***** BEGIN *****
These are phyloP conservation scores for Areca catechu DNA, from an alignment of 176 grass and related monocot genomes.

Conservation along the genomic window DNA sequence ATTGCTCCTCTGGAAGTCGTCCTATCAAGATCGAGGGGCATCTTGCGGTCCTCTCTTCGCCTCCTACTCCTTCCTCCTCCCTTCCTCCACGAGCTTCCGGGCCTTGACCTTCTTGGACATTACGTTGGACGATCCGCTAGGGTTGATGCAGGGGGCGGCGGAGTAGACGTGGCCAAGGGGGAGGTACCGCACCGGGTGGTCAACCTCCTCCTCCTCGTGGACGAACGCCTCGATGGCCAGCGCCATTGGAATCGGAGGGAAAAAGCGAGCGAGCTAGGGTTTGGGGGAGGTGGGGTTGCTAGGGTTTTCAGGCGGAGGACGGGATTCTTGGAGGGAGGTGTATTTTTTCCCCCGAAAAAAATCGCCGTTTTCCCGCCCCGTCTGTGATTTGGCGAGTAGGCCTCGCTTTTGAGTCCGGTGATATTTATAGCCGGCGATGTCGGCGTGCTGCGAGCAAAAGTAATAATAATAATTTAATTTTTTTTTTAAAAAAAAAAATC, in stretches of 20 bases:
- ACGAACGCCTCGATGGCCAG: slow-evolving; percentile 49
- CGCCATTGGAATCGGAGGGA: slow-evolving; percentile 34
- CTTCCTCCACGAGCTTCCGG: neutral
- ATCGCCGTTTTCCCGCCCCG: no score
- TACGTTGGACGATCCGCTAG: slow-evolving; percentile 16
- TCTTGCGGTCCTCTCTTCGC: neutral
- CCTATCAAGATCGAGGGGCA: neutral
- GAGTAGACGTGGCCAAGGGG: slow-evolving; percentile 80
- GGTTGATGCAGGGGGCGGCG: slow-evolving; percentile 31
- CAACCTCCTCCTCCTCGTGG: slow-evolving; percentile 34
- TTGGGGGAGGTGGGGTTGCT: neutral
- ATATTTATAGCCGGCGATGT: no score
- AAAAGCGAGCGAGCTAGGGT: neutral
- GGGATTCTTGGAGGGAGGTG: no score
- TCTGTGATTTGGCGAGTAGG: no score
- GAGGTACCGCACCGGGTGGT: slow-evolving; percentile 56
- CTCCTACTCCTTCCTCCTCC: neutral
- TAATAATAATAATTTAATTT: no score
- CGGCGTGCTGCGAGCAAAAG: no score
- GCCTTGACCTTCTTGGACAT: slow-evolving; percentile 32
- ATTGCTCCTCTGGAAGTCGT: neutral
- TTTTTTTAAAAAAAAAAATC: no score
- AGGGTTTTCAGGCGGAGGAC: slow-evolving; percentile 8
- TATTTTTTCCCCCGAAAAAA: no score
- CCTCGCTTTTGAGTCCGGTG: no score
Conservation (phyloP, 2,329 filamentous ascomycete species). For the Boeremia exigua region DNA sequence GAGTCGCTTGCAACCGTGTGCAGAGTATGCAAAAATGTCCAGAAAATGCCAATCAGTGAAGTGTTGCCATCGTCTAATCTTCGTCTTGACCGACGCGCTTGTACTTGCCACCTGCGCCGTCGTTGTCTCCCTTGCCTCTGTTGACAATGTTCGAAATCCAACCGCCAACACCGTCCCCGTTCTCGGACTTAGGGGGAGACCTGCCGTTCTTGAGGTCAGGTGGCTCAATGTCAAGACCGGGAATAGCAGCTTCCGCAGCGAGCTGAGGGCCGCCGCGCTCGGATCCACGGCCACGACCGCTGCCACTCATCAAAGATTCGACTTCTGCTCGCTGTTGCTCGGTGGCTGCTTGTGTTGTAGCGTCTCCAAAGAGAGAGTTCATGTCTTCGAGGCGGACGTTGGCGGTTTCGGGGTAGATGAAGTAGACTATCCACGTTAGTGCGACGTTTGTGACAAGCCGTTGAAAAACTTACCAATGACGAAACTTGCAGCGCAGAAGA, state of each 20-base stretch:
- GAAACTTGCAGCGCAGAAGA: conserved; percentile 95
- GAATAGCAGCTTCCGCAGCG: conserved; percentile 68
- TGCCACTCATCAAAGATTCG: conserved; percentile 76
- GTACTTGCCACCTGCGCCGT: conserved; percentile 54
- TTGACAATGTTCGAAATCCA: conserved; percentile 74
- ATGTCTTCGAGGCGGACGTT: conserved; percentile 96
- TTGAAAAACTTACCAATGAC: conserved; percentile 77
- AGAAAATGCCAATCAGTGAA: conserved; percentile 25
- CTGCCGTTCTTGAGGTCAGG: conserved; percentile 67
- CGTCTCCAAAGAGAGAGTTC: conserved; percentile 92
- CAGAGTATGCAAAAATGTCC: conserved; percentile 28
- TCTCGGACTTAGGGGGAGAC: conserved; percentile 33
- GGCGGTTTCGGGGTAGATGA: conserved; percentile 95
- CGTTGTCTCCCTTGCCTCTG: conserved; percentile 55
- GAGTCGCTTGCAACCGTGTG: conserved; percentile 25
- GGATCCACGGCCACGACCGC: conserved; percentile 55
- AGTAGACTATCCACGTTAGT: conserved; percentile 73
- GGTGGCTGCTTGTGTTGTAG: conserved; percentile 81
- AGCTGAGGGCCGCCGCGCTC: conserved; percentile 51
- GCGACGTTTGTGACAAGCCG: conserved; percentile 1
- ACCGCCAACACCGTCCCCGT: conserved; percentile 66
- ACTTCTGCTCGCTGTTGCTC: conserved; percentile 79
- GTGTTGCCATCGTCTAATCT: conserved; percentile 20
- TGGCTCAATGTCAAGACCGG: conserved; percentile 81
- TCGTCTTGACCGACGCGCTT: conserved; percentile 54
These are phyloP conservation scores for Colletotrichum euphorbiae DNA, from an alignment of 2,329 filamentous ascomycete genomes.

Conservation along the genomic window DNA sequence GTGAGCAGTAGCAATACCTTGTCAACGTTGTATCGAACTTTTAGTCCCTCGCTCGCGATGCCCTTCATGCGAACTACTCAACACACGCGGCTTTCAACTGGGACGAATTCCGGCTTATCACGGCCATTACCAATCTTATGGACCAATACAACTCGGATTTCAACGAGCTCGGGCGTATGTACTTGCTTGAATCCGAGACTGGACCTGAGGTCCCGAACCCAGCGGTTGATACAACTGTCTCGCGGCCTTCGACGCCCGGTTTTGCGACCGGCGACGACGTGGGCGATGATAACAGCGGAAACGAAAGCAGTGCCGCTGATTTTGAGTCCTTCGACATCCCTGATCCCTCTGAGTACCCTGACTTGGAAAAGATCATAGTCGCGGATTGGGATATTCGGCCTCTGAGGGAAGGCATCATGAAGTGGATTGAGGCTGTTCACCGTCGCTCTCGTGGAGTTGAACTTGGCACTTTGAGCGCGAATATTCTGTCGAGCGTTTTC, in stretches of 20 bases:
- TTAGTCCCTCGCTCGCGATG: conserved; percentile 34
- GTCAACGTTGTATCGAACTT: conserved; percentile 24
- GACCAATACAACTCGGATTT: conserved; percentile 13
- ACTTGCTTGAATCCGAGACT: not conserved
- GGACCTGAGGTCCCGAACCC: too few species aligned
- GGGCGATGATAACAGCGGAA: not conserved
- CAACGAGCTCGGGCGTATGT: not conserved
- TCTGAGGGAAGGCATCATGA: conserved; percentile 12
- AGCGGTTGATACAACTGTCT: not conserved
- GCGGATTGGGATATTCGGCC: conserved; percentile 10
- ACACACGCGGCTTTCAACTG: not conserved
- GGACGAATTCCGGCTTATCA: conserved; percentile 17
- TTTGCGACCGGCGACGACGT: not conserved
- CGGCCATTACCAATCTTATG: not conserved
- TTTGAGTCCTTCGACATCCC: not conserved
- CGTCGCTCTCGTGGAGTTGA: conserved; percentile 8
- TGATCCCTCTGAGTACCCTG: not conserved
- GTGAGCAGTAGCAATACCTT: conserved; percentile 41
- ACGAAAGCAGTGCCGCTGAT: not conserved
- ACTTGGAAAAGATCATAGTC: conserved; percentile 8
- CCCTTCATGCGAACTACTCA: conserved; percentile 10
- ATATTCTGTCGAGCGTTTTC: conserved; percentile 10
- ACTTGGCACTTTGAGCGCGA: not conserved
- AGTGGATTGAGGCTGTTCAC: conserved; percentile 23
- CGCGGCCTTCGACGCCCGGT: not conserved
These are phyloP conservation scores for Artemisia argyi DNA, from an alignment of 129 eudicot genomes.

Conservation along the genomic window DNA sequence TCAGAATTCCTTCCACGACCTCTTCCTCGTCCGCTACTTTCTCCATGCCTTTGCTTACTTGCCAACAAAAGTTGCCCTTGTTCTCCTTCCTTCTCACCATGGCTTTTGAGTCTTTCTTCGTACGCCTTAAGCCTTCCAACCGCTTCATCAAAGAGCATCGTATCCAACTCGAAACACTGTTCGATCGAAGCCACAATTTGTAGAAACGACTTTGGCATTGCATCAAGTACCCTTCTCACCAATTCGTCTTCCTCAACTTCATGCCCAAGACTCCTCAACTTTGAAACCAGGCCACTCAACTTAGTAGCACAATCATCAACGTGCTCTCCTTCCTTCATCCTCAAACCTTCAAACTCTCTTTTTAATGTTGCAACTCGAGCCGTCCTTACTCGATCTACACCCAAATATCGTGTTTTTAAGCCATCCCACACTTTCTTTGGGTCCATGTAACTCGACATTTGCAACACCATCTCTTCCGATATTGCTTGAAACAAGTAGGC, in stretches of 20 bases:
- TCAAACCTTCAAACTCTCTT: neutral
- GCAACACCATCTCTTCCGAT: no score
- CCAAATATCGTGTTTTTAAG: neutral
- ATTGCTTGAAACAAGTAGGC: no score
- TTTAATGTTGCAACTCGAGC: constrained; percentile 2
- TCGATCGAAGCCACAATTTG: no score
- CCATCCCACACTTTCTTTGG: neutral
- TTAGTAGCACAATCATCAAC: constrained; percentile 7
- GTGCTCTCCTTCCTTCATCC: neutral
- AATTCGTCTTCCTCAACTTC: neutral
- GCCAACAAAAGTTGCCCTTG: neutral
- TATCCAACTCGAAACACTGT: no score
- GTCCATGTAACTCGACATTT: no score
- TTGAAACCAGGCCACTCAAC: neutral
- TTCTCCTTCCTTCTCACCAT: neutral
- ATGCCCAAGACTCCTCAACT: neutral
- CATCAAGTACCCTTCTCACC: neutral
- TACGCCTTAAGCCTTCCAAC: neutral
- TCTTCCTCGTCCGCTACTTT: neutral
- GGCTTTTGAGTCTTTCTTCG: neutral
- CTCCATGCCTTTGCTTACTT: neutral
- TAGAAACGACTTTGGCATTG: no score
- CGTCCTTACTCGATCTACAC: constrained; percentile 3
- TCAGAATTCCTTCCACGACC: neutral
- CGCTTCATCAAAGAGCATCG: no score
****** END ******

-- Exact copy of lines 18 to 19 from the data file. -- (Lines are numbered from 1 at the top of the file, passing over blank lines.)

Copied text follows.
- GAGGTACCGCACCGGGTGGT: slow-evolving; percentile 56
- CTCCTACTCCTTCCTCCTCC: neutral